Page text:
Army training to deliver fuel in case of strike action

 
A man using a petrol pump A fuel blockade in 2000 caused widespread disruption to the public

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Army drivers are being trained to deliver fuel to petrol stations in case of a possible strike by tanker drivers.

The Unite union is balloting on industrial action, saying there have been "unrelenting attacks" on drivers' terms and conditions.

Cabinet Office minister Francis Maude said the government had "learnt the lessons" of the past and stood "ready to act" in case of a walkout.

Unite said the government should be putting pressure on oil companies.

Len McCluskey, Unite's general secretary, said: "For over a year we've been desperately trying to bring about some stability in the sector and urging government ministers to persuade contractors and oil companies to engage in meaningful discussions with us.

Start Quote

We always hope that negotiations can resolve the situation”

End Quote Len McCluskey General secretary of Unite

"Unfortunately it's proving difficult to get them to respond. That leads to frustration as workers feel that no one is listening to them."

The vote closes on Monday and any agreed strike could be held next month.

This means any industrial action could possibly be over the Easter weekend.

Mr McCluskey said a positive result was expected on the ballot.

"We'll need to analyse the turnout and feeling of members before deciding whether to take any industrial action, but we always hope that negotiations can resolve the situation," he added.

The 2,000 drivers being balloted account for 90% of those supplying petrol to UK forecourts.

Ministers say the training of army drivers will begin next week as part of contingency plans being drawn up to avoid major disruption to fuel supplies.

Call for agreement

Mr Maude said the government had learnt lessons from the fuel blockades of 2000 - which caused chaos and almost brought the country to a standstill.

"We are calling on the trade union Unite and the employers involved to work together to reach an agreement that will avert industrial action," he said.

"Widespread strike action affecting fuel supply at our supermarkets, garages and airports could cause disruption across the country.

"The general public should not and must not suffer from this dispute, and strike action is manifestly not the answer.

"Although we are pushing for an agreement, we have learnt the lessons of the past and stand ready to act to minimise disruption to motorists, to industry and, in particular, to our emergency services, in the event of a strike."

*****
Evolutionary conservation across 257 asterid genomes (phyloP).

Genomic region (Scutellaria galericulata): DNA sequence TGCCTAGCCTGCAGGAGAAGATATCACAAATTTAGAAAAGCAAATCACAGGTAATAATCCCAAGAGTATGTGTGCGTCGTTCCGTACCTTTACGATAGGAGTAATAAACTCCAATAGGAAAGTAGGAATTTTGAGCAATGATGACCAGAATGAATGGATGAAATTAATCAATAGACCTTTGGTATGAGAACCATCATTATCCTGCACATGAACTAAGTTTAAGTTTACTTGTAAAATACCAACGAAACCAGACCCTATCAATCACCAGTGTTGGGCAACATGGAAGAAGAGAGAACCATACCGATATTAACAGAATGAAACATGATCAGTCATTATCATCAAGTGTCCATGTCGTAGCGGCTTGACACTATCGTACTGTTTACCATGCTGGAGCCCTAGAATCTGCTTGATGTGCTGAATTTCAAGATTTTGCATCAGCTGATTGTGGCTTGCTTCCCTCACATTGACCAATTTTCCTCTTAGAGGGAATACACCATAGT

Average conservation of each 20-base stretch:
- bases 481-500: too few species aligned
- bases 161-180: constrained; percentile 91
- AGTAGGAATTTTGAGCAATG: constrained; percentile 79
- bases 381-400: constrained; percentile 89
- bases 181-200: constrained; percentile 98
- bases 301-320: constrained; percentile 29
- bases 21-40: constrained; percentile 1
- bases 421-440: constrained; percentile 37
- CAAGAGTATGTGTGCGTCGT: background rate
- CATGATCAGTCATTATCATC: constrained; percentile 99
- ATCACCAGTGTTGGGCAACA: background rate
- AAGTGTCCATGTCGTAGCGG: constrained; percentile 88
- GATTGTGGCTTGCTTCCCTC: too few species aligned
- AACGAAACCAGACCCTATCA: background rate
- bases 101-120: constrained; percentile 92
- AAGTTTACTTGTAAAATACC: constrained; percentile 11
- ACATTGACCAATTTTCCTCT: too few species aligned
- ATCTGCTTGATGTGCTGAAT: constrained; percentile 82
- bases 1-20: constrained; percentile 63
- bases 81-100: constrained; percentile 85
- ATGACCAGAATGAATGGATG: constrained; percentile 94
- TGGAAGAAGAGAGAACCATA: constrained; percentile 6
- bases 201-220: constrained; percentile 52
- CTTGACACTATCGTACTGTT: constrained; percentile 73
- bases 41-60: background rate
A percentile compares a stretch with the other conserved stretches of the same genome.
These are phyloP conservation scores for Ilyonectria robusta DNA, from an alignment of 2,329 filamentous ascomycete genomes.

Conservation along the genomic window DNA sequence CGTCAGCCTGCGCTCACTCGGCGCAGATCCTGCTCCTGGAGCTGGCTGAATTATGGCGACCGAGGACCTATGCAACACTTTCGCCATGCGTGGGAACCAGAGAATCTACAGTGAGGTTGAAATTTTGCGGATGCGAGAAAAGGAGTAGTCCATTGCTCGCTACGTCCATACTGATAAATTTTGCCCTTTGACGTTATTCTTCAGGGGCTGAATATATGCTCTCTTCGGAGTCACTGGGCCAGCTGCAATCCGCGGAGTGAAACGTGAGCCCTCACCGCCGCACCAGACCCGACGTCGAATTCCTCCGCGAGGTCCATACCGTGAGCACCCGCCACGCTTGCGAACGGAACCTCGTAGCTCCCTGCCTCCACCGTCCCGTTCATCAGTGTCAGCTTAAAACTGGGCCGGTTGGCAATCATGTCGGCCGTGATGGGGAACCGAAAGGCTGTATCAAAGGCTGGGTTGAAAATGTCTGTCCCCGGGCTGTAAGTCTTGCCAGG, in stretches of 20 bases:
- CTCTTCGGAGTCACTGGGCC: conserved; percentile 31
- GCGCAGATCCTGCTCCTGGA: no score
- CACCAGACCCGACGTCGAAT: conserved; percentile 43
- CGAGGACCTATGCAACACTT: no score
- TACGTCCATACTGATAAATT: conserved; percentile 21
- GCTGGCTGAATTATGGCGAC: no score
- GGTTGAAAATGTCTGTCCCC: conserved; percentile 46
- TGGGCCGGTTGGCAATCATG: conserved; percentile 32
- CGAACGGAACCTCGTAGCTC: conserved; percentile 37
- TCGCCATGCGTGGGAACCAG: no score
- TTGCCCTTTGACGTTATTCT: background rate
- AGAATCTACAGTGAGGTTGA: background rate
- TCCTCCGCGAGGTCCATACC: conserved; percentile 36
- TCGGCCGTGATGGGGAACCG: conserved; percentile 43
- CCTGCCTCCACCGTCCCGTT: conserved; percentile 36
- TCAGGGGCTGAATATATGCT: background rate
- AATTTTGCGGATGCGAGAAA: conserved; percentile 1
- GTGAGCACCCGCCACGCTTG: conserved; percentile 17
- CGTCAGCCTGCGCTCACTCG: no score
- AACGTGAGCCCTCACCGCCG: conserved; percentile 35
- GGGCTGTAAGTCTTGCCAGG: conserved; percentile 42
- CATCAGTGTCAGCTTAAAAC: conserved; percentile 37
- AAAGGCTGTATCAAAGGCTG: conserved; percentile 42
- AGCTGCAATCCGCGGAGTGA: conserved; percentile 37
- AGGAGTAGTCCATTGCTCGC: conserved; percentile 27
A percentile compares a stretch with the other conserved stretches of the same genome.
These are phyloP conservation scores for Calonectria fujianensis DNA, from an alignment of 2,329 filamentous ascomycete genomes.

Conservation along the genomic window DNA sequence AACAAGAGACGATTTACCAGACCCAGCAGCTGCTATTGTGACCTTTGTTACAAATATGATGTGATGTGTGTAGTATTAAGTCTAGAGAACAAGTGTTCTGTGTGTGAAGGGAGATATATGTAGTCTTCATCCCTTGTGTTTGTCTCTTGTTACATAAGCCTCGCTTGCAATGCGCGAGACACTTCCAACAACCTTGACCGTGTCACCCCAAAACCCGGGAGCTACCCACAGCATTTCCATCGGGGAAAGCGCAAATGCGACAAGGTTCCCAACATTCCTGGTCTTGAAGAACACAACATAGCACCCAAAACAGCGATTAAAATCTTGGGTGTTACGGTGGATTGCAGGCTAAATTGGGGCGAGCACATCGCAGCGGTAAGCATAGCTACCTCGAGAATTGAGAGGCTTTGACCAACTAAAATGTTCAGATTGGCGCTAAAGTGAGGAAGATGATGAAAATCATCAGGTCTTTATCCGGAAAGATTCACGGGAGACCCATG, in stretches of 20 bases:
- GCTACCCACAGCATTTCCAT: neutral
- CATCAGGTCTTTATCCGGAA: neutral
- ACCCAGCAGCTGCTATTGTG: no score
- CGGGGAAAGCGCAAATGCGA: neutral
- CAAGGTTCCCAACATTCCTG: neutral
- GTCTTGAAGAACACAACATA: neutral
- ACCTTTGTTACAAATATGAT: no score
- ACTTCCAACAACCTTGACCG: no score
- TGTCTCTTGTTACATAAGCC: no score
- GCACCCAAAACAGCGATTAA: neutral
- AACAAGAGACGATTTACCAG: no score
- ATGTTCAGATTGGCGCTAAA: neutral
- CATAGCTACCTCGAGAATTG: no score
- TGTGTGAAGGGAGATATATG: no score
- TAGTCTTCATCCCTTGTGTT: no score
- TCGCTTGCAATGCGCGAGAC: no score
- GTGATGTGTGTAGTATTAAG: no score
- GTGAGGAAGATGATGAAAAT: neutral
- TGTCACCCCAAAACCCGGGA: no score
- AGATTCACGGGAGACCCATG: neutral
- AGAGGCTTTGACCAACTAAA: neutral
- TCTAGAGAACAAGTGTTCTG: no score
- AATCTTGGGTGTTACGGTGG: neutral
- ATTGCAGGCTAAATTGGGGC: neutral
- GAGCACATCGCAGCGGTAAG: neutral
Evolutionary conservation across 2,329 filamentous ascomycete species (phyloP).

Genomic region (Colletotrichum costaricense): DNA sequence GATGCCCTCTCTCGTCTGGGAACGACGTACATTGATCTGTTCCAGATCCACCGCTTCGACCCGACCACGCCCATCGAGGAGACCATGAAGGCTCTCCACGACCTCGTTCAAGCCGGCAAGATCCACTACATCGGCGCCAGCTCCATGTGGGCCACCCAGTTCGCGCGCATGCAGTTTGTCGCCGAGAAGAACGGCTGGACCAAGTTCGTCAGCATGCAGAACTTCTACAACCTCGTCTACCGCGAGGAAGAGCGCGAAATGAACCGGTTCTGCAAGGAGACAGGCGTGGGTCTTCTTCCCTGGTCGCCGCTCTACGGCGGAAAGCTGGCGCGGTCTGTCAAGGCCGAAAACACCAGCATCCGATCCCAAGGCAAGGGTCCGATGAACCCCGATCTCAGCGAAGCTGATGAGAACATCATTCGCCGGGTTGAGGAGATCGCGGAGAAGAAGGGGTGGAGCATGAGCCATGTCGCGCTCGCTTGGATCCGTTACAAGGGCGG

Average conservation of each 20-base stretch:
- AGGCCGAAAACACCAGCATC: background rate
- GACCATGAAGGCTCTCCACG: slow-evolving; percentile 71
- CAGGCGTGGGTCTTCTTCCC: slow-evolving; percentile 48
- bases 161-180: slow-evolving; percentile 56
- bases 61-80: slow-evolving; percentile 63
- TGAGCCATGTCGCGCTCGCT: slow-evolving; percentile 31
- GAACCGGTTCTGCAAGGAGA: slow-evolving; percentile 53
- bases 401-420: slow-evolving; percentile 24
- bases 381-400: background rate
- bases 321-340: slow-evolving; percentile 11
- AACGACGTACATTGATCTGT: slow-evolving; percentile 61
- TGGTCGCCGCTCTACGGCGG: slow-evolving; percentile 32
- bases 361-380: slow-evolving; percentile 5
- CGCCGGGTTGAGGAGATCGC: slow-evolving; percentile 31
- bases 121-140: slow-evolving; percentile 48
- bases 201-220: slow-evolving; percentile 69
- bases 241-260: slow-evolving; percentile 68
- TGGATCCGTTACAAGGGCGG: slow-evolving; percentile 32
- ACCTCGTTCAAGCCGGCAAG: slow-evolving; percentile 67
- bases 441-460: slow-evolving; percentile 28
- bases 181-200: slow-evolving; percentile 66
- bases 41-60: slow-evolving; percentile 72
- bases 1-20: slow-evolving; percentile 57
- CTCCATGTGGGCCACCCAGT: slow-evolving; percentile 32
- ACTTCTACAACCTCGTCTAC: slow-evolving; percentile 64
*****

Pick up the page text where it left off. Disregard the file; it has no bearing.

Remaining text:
The Petrol Retailers' Association represents around 5,500 forecourts and its chairman, Brian Madderson, said he did not think the government was prepared for a strike.

He told the BBC: "We have had no word from the Department of Energy and Climate Change whatsoever.

"So we have not been asking our members to keep their stocks at a high level.

"We just haven't heard anything from the Department of Energy at all."

 

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  • rate this
    +5

    Comment number 558.

    Simply the tanker drivers have a right to withdraw their labour. It is dubious whether the Gov. has the moral right to use public servants - the army - to break that strike for the benefit of private businesses. To say they are holding the country to ransom is like saying petrol companies are squeezing the country because of their position. Hmmmm Can it be right for one and wrong for the other?

  • rate this
    +4

    Comment number 548.

    As an industrial dispute and not a matter of national security, ordinary non- commissioned soldiers should not be pressured into do doing this political dirty work for oil corporations. Or is this the state admitting that it does takes sides, and is not in reality a neutral arbiter in disputes between the bosses and the workers, that in fact it always sides with the bosses, the ruling class.

  • rate this
    +7

    Comment number 520.

    The role of the armed forces is supposedly to defend the country from external threats, not to side with the bosses against the workers. Although if the army does side with the bosses against the workers in this dispute it will expose the reality that the real role of the armed forces along with the police is to defend the interests of the ruling class against the interests of the working class.

  • rate this
    0

    Comment number 503.

    While in principle I agree workers have the right to withdraw their labour I think that it is often counter productive and serves only to hurt the rest of society who blame the strikers not the government.

    Unions are increasingly being seen as just as much a vested interest as the bankers and the rest of us are caught in the middle.

  • rate this
    +8

    Comment number 377.

    Having served in the army for 24 years, joining at the age of sixteen and not long been discharged, I think it is wrong to use the military to break what are legal strikes, the government have in part caused the problems with the high tax and forcing people of the road with fuel prices, The military are not tools to be used when things dont go your way Syria is an example of this.

 

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